A public university or public college is a university or college that is in state ownership or receives significant public funds through a national or subnational government, as opposed to a private university. Whether a national university is considered public varies from one country (or region) to another, largely depending on the specific education landscape.
In Egypt, Al-Azhar University was founded in 970 AD as a madrassa, making it one of the oldest institutions of higher education in the world, formally becoming a university in 1961. It was followed by a lot of universities opened as public universities in the 20th century such as Cairo University (1908), Alexandria University (1912), Assiut University (1928), Ain Shams University (1957), Helwan University (1959), Beni-Suef University (1963), Benha University (1965), Zagazig University (1978), Suez Canal University (1989), where tuition fees are totally subsidized by the government.
In Kenya, the Ministry of Education controls all of the public universities. Students are enrolled after completing the 8-4-4 system of education and attaining a mark of C+ or above. Students who meet the criteria determined annually by the Kenya Universities and Colleges Central Placement Service (KUCCPS) receive government sponsorship, as part of their university or college fee is catered for by the government. They are also eligible for a low interest loan from the Higher Education Loan Board. They are expected to pay back the loan after completing higher education.
In Nigeria public universities can be established by both the federal government and by state governments.
South Africa has 26 public tertiary educational institutions, either categorised as a traditional university or a comprehensive university (providing theoretical and vocational training).
In Tunisia, the Ministry of Higher Education and Scientific Research controls all of the public universities. For some universities, the ministry of higher education coordinates with other ministries like: the Ministry of Public health or the Ministry of Information and Communication Technologies. Admission in a public university in Tunisia is assured after successfully succeeding in the Tunisian Baccalaureate: Students are classified according to a Formula score based on their results in the Baccalaureate. Then, the students make a wishlist with the universities they want to attend on a state website dedicated for orientation. Thus, the high-ranking-students get priority to choose.
Recently many private universities are established under the Private Universities Act of 2010 which governs the procedure of the operation and academic matters of the private universities of Bangladesh.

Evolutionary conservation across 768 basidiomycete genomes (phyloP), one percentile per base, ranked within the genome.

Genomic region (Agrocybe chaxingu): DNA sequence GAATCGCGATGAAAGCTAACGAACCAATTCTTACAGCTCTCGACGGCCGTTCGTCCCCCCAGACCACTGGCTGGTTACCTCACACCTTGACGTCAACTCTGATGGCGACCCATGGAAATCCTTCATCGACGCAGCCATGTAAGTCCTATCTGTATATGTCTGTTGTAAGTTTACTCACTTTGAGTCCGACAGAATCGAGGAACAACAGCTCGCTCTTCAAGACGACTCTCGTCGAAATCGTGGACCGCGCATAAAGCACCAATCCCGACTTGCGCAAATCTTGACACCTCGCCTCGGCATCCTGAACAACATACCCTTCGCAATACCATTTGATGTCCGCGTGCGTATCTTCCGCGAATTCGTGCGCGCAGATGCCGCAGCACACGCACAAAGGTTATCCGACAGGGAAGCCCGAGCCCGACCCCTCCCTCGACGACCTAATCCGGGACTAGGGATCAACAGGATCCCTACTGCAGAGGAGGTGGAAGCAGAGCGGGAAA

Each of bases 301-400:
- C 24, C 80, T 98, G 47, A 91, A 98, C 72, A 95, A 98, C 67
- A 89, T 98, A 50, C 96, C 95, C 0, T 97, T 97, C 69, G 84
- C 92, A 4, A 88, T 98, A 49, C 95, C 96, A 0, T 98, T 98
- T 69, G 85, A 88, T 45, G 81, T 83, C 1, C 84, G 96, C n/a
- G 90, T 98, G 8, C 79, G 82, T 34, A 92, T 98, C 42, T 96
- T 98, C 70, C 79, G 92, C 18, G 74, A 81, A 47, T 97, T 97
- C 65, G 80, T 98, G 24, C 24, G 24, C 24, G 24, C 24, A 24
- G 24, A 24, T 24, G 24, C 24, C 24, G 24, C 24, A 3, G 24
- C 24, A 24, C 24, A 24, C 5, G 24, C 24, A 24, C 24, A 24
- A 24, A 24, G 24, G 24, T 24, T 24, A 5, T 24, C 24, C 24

Almost all universities in Brunei are public universities.
In mainland China, nearly all universities and research institutions are public and currently, all important and significant centers for higher education in the country are publicly administered.
The public universities are usually run by the provincial governments; there are also circumstances where the municipal governments administer the universities. Some public universities are national, which are directly administered by the central government.
Private undergraduate colleges do exist, which are mostly vocational colleges sponsored by private enterprises. The majority of such universities are not entitled to award bachelor's degrees. Public universities usually enjoy higher reputation domestically.
Eight institutions are funded by the University Grants Committee. The Academy for Performing Arts also receives funding from the government. The Open University of Hong Kong is also a public university, but it is largely self-financed. The Shue Yan University is the only private institution with the status of a university, but it also receives some financial support from the government since it was granted university status.
In India, most universities and nearly all research institutions are public. There are some private undergraduate colleges, mostly engineering schools, but a majority of these are affiliated to public universities. Some of these private schools are also partially aided by the national or state governments. India also has an "open" public university, the Indira Gandhi National Open University (IGNOU), which mostly offers distance education, and in terms of the number of enrolled students is now the largest university in the world with over 4 million students.
There are public and private educational institutes in Indonesia. The government (Ministry Education and Culture) provide public universities, institutes, high schools and academies in each province. The private educational institution usually provided by religious organizations, public organizations, and some big companies.
There are nine official universities in Israel. In addition, there are a few dozen colleges and other institutes of higher learning, as well as about a dozen foreign university extensions. All are academically supervised by the Council for Higher Education in Israel (CHEI). The main difference between a university and a college in Israel is that only a university can issue doctorate degrees. Theoretically, a college can apply to the CHEI to upgrade its status to university.
In Japan, public universities are universities that are not national universities but are run by local governments, either prefectural or municipal. According to the Ministry of Education, public universities have "provided an opportunity for higher education in a region and served the central role of intellectual and cultural base for the local community in the region", and are "expected to contribute to social, economical and cultural development in the region"; this contrasts to research-oriented aspects of national universities.